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Jason Marczak is vice president and senior director of the Atlantic Council’s Adrienne Arsht Latin America Center. He joined the Council in 2013 to launch the center and set the strategic direction for its work. Marczak has over twenty years of expertise in regional economics, politics, and development, working with high-level policymakers and private-sector executives to shape public policy.

Under his leadership, the Latin America Center delivers constructive, results-oriented solutions to advance hemispheric prosperity and is a regular venue for heads of state, cabinet-level officials, and other public- and private-sector leaders to build consensus on regional priorities and the broader global linkages. He recently co-edited a book on the future of the US-Colombia relationship, led groundbreaking work on the economic gains of reducing wait time at the US-Mexico border, and shaped efforts to map a post-COVID regional recovery. In 2021, he led the establishment of a Caribbean Initiative. Under Marczak’s direction, the Center has quickly grown both in scale and scope while advancing a global vision for its select lines of geographic and thematic programming.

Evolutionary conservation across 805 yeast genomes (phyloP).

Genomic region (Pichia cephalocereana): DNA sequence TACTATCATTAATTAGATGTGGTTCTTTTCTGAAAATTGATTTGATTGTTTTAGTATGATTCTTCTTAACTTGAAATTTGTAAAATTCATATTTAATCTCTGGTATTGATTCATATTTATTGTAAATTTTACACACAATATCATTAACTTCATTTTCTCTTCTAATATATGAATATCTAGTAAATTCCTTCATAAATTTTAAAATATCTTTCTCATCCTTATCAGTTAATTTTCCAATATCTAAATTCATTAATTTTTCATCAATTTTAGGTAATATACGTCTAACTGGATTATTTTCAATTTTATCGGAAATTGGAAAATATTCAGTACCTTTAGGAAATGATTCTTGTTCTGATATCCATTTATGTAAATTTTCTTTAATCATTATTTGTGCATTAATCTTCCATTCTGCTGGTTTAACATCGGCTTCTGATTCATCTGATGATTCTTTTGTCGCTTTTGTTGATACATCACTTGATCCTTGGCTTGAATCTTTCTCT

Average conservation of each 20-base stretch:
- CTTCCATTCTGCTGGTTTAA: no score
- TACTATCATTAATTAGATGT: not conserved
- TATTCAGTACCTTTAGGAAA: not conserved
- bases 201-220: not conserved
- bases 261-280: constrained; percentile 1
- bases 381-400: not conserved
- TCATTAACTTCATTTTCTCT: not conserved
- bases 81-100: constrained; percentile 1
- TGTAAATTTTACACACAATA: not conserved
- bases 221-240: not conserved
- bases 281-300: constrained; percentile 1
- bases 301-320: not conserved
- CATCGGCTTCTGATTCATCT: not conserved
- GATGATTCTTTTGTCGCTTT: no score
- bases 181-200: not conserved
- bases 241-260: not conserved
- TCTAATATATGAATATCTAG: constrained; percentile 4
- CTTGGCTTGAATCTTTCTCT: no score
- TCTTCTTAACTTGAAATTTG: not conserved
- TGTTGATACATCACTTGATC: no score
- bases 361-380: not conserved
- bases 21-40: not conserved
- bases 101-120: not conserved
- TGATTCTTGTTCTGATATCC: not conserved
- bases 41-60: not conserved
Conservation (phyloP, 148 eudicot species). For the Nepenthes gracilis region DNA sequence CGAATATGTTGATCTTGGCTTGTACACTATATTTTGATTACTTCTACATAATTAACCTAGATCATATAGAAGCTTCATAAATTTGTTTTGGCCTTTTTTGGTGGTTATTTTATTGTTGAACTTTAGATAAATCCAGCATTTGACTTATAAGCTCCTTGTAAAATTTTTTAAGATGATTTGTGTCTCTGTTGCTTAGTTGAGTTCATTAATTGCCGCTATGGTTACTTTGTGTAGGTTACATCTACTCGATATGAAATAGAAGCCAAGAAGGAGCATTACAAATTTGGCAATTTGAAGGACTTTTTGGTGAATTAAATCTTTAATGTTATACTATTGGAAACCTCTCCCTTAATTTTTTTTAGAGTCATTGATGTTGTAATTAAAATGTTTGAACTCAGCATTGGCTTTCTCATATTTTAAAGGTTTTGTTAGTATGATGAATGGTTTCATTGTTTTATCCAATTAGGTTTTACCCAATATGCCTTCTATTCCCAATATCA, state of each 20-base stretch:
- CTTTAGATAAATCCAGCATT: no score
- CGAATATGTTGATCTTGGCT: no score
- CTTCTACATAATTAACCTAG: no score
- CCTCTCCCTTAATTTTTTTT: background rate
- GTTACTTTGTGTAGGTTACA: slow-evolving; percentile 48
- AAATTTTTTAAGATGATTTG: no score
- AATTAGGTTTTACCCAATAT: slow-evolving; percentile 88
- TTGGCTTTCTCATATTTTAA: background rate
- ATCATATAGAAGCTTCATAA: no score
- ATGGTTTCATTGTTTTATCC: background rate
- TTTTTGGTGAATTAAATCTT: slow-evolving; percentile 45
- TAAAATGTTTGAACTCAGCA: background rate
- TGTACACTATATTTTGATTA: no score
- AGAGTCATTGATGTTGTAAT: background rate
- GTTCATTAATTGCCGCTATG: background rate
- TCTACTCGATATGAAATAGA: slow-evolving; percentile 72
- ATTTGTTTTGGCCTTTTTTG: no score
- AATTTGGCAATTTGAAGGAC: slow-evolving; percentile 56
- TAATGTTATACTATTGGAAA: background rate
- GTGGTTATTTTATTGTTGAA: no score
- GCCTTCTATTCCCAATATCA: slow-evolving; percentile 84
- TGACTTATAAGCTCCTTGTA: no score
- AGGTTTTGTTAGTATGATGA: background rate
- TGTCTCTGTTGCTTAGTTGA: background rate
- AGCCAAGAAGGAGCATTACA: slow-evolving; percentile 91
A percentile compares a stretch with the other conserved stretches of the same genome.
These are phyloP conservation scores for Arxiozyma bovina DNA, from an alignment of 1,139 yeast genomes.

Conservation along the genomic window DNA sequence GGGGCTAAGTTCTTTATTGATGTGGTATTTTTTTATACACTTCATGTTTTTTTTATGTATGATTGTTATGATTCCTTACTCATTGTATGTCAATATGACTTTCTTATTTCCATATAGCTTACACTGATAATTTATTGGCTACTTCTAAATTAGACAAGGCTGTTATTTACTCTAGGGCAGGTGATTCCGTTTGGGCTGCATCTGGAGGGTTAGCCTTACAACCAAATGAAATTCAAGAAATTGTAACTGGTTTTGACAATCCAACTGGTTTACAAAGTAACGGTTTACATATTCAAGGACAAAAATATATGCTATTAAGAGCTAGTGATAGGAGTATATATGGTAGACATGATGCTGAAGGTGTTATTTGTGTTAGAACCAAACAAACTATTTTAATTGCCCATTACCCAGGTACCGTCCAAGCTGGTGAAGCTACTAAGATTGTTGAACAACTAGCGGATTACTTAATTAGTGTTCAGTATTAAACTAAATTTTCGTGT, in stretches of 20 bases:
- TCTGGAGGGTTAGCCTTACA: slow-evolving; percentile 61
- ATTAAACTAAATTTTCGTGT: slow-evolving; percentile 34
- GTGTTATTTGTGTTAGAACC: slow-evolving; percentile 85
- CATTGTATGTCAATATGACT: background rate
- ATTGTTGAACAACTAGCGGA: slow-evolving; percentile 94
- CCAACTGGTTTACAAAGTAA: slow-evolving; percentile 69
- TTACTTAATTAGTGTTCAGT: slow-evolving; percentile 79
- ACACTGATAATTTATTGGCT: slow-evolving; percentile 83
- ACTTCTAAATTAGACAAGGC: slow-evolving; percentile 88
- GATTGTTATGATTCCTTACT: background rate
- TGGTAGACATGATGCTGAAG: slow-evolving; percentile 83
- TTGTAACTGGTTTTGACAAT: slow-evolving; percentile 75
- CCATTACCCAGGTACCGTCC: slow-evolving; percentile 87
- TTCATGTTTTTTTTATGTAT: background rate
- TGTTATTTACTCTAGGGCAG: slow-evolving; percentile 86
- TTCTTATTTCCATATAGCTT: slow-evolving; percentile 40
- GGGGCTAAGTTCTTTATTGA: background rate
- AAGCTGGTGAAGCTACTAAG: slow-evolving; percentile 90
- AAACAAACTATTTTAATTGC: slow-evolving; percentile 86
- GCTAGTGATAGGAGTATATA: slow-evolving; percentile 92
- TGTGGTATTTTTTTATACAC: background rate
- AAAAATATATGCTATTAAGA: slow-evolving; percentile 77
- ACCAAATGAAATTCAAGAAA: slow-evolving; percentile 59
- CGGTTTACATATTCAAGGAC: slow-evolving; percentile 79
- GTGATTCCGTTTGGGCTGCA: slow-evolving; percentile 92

Since 2016, Marczak has been an adjunct professor at the George Washington University’s Elliott School of International Affairs where he teaches on Central America and immigration policy. He was previously director of policy at the Americas Society/Council of the Americas and cofounder and senior editor of Americas Quarterly magazine. In 2003, he joined Partners of the Americas to advance work on civil-society engagement in the Summits of the Americas. Marczak held positions at the National Endowment for Democracy and in the office of then US Representative Sam Farr (D-CA) with a portfolio including trade and foreign affairs.

Marczak frequently provides English- and Spanish-language media commentary and has testified before the US Senate Committee on Foreign Relations and the US House Committee on Foreign Affairs. In 2022, he was invited by the House Financial Services Committee to join a congressional delegation in Barbados and present work to nearly a dozen Caribbean heads of government. Marczak received a master’s degree from the Johns Hopkins University Paul Nitze School of Advanced International Studies and a bachelor’s degree from Tufts University. He is a lifetime member of the Council on Foreign Relations.